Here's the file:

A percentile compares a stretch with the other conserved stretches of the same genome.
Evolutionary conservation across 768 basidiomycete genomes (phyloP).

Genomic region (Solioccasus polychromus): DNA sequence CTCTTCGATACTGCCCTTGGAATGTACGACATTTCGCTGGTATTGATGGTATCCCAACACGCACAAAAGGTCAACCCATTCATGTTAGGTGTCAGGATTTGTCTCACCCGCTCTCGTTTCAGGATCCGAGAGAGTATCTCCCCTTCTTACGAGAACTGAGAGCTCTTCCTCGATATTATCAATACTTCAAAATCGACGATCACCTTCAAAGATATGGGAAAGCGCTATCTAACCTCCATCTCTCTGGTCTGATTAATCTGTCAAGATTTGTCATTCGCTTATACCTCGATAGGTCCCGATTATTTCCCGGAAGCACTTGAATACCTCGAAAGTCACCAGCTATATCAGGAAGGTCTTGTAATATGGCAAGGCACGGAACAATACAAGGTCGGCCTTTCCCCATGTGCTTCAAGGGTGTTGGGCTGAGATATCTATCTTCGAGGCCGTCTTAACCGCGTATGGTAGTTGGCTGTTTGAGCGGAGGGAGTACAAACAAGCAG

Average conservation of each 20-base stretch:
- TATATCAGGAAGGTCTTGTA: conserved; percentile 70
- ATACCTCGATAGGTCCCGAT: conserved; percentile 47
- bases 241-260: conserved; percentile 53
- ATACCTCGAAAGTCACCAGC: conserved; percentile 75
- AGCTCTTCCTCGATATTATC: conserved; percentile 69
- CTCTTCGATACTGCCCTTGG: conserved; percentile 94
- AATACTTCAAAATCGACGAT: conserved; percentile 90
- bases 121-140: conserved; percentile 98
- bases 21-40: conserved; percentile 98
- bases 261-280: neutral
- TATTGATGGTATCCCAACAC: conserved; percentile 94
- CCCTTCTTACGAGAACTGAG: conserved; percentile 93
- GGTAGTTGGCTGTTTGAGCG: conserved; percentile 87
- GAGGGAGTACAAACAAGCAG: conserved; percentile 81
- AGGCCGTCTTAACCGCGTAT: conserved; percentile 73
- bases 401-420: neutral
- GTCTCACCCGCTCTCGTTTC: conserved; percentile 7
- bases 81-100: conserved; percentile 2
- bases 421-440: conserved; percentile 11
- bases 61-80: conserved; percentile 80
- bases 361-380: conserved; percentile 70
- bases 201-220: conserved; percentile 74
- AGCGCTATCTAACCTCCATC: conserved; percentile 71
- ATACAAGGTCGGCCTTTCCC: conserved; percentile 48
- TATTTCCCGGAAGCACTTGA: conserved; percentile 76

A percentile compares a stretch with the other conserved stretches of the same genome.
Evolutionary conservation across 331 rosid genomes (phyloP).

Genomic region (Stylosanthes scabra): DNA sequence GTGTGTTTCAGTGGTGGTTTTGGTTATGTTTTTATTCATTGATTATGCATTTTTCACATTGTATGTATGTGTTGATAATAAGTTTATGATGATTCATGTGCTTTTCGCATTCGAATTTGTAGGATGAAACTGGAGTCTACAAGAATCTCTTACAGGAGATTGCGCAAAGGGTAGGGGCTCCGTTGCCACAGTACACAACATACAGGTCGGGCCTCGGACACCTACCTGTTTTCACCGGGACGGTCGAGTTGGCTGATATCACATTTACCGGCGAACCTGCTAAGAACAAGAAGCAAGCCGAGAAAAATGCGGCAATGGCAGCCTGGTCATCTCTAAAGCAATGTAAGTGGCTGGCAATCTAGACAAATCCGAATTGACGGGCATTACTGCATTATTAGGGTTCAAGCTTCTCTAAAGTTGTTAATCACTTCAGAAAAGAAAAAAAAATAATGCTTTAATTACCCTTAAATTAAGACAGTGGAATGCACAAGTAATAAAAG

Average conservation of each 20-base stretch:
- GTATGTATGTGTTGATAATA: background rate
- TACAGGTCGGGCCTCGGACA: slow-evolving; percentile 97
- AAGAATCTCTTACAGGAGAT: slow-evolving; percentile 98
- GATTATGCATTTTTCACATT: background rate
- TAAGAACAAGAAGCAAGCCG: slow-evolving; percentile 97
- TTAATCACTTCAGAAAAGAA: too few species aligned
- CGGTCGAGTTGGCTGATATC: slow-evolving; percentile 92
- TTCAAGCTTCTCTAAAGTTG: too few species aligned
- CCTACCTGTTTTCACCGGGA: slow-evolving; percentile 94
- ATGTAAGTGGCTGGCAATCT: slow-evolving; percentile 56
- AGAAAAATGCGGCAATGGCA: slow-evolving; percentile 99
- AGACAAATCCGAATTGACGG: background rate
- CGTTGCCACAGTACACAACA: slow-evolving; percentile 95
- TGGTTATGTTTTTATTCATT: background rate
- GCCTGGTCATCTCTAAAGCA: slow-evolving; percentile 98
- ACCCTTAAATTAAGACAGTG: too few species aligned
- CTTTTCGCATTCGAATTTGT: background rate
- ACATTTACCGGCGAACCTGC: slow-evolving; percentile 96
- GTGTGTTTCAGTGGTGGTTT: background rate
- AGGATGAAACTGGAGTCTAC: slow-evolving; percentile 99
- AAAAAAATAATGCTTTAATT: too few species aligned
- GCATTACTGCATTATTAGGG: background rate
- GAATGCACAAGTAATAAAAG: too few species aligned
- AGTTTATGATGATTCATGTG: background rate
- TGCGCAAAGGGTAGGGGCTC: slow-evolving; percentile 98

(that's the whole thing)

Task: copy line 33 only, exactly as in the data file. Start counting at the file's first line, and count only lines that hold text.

Average conservation of each 20-base stretch: